Violent Video Games: some brief thoughts from a father and counselor
The topic of violent video games is one that has become a hot issue since the Newton tragedy. As a counselor, father and gamer I find the whole thing interesting and also a little perplexing.
Shortly after Newtown I wrote this post on ign, a gaming website, and given the recent government and media attention to the matter I thought I’d post it here:
Personally, I think gaming is only a very small piece of the puzzle here, and that if we are looking to prevent tragedies like what happened in Newtown we need to first look at parenting, bullying, protection in schools, mental health and gun control before games. However, it is a part of the puzzle, and should be looked at.
Violent video games by themselves don’t cause what happened in Newtown. However, research has consistently shown a slight, but statistically significant correlation between guys who play violent video games, and guys who are violent. Now, contrary to what the media would have you believe correlation does not mean causation, so let’s not overreact. That being said, when you look at the mass shootings that have happened over the past decade or so, one of the many commonalities between the shooters is that they played violent video games, so I don’t think it’s a topic we should ignore.
Let me play out a scenario for you: A teenager with mental health problems is ostracized from other kids because of his disability. He’s not obviously disabled, to other teens he just appears odd, so they ignore him, or worse, pick on him. Because of his disability he has troubles determining what is socially acceptable and due to his lack of connection he turns to video games as a way of escaping from reality. He finds first person shooters especially enjoyable and spends hours every day interacting with others on line, and blowing very realistic avatars to bits. At the same time things at school are getting worse. He is being picked on more and more. He does not see a way out, but he sees that the people he interacts with online are increasingly impressed with his ability to win, and want him to be on their team. Oh yeah, and he has easy access to guns through an uncle who is part of a local militia.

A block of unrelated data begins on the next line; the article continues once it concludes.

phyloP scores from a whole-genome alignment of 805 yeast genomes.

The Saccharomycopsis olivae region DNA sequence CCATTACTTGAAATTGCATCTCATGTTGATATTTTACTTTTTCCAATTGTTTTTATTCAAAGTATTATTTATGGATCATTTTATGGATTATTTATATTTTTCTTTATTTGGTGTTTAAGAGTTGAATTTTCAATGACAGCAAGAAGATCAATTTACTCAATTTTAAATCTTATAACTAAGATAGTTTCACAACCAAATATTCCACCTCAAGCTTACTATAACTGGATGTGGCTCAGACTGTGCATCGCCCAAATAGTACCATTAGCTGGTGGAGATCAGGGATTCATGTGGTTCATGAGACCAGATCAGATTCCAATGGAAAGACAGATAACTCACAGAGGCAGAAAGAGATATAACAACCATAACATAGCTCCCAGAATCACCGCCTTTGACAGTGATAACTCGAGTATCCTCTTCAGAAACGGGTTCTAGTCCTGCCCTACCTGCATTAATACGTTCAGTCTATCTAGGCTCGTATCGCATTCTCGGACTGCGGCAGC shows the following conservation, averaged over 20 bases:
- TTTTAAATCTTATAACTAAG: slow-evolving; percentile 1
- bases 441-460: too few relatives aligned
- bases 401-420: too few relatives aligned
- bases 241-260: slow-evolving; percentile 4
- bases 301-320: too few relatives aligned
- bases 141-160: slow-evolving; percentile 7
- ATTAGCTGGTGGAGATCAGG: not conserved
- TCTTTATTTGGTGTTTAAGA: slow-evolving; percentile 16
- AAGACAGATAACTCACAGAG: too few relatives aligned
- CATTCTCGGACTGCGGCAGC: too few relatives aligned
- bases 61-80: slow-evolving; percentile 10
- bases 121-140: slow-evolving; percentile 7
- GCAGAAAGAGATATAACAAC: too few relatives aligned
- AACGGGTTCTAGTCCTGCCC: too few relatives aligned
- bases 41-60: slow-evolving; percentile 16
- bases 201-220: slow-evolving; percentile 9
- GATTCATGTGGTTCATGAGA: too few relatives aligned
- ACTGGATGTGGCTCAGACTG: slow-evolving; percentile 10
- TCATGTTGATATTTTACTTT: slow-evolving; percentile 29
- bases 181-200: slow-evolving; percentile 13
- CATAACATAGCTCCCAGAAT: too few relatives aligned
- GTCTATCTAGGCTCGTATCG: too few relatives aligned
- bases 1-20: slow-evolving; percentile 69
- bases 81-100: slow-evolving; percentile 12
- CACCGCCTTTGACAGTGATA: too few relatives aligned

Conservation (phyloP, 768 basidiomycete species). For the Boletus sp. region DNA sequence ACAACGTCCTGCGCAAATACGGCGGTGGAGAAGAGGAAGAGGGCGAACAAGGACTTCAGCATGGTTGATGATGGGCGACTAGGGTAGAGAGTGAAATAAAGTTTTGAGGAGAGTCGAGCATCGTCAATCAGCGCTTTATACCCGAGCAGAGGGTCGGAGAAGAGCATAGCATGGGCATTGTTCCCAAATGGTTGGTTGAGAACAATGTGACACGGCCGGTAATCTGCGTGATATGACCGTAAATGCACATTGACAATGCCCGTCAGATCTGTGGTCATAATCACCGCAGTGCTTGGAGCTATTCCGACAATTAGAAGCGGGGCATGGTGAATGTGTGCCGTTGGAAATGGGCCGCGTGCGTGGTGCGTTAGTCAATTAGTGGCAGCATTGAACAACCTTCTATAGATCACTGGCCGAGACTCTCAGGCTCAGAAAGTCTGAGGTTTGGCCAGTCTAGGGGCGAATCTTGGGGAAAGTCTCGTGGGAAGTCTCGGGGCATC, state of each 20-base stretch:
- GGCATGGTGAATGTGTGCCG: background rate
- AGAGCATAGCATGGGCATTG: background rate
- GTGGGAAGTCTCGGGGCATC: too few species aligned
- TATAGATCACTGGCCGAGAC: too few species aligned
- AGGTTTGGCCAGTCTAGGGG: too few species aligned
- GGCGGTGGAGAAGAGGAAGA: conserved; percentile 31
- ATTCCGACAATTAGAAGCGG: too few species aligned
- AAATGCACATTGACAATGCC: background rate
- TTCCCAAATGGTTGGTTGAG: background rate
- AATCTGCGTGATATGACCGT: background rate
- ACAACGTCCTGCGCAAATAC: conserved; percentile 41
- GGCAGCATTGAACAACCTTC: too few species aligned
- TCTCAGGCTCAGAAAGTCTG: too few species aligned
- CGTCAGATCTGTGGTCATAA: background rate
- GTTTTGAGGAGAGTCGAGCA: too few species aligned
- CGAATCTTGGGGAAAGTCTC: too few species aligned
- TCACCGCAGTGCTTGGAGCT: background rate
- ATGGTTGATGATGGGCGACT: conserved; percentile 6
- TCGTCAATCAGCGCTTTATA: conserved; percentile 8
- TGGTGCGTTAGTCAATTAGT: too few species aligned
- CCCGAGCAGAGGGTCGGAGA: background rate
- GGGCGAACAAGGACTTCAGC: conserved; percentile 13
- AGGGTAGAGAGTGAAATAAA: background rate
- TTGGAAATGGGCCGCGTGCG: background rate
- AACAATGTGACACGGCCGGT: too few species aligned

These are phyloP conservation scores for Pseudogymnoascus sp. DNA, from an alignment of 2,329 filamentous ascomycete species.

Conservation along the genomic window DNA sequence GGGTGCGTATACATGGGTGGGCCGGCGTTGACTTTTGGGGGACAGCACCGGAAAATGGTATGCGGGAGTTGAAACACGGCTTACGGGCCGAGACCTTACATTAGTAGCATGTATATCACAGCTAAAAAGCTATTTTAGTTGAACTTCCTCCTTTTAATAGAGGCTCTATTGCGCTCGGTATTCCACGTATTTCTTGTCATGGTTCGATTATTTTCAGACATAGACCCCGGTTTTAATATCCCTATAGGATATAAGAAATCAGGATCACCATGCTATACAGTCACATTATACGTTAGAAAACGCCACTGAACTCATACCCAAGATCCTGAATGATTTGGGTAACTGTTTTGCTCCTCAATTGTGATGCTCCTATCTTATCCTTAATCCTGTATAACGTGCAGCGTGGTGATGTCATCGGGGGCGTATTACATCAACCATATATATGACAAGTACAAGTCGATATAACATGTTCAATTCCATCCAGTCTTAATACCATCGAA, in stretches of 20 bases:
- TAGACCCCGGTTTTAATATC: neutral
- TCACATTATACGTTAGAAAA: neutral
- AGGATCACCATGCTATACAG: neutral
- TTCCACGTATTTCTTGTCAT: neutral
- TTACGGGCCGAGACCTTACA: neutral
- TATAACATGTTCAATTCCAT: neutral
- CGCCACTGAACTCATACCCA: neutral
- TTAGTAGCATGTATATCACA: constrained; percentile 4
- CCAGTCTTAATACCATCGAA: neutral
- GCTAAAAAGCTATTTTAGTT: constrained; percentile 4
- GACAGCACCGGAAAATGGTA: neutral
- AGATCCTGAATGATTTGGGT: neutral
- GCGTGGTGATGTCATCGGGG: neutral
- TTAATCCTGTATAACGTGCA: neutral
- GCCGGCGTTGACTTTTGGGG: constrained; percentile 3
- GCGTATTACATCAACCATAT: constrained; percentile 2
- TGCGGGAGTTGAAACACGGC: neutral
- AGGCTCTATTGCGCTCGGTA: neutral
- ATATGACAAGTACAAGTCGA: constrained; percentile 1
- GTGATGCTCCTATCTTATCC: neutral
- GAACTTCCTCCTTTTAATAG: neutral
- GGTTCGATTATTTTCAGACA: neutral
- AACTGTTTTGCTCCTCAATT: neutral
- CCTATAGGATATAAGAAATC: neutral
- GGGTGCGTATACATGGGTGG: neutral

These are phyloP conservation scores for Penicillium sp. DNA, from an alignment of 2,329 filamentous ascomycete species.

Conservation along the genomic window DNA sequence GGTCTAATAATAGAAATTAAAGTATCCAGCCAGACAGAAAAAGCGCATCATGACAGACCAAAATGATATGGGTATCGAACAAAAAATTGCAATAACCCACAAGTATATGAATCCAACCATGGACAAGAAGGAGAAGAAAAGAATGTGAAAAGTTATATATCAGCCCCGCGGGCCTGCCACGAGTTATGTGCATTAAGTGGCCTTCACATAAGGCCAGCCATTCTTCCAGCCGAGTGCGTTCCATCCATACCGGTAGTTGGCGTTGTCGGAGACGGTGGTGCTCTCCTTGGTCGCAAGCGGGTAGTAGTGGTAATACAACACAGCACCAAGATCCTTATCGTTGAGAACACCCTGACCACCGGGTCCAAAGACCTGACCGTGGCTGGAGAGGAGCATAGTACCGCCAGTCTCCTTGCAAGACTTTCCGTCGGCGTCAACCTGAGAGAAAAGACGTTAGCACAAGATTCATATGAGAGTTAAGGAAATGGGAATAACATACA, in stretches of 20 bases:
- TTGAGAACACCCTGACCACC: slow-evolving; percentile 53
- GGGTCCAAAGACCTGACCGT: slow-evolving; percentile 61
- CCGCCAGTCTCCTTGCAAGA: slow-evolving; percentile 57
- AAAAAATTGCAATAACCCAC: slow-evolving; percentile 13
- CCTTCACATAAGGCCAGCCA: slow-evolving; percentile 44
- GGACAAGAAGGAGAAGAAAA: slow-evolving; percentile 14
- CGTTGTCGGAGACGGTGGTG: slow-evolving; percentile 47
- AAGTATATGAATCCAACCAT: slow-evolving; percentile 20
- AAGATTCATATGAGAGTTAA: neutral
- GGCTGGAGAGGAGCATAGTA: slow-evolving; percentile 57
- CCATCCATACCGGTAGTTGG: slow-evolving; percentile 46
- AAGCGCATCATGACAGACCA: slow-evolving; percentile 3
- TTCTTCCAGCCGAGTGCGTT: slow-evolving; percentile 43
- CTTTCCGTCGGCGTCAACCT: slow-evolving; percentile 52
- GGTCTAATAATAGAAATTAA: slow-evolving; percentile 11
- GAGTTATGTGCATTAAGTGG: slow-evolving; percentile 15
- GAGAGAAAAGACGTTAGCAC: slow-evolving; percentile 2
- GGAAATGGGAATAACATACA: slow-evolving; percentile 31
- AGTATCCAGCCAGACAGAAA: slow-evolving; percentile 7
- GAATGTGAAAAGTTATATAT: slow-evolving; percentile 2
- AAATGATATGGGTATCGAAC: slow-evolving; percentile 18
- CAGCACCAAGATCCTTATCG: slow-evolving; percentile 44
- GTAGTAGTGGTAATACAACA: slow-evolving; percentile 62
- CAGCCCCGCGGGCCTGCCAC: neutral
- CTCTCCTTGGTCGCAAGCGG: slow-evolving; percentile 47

In the very hypothetical above scenario, video games are not the most important factor, but a minor factor in a greater constellation of factors that connect many of the young men and boys committing these mass killings. Clearly, video games are not making these boys do this, but maybe they desensitize this kid just enough that he considers gun violence as a way of gaining attention or power.
So what do we do?
let me break this down into a few categories:
Know your kids. Some teenagers are mature enough to play M rated games, others are not even mature enough to play T rated games. Where does your child fall. Also monitor what they are playing, and how much they are playing. If your child is getting more than two hours of screen time a day it may be time to consider signing them up for sports, or scouts. Also, watch what they play; video games can present good teachable moments about what is appropriate and inappropriate in real life, take advantage of those moments.
As Mental Health Professionals:
Educate our clients (both the kids we work with and their parents) about the benefits and pitfalls of video gaming. Encourage them to adopt a responsible attitude toward gaming. Also be informed about what is going on in the gaming world, you would be surprised how much more quickly you can build rapport with a middle school client by discussing the intricacies of Halo 4 or Call of Duty Black Ops with them.
First, educate others about games, especially parents. A lot of gamers don’t want to hear this, but young minds are very impressionable. If you are in Gamestop and hear a parent planning on buying God of War or Call of Duty for their 8 year old let them know about the content. A lot of parents, even in this day and age don’t know what is in these games. We can help with that.
Second, if you hear someone spouting off over Xbox Live or other online games about wanting to kill others in real life, take it seriously. One of the other commonalities between these mass killers is that they leave cryptic clues to friends before they act. Don’t let that go on in your games, and when it does make sure you follow up on it, especially if you hear a specific threat. I know it’s not easy, especially when you just want to get online and have a little fun, but this is happening too much for us to remain happily on the sidelines saying “it’s not the video games”.
Thanks for reading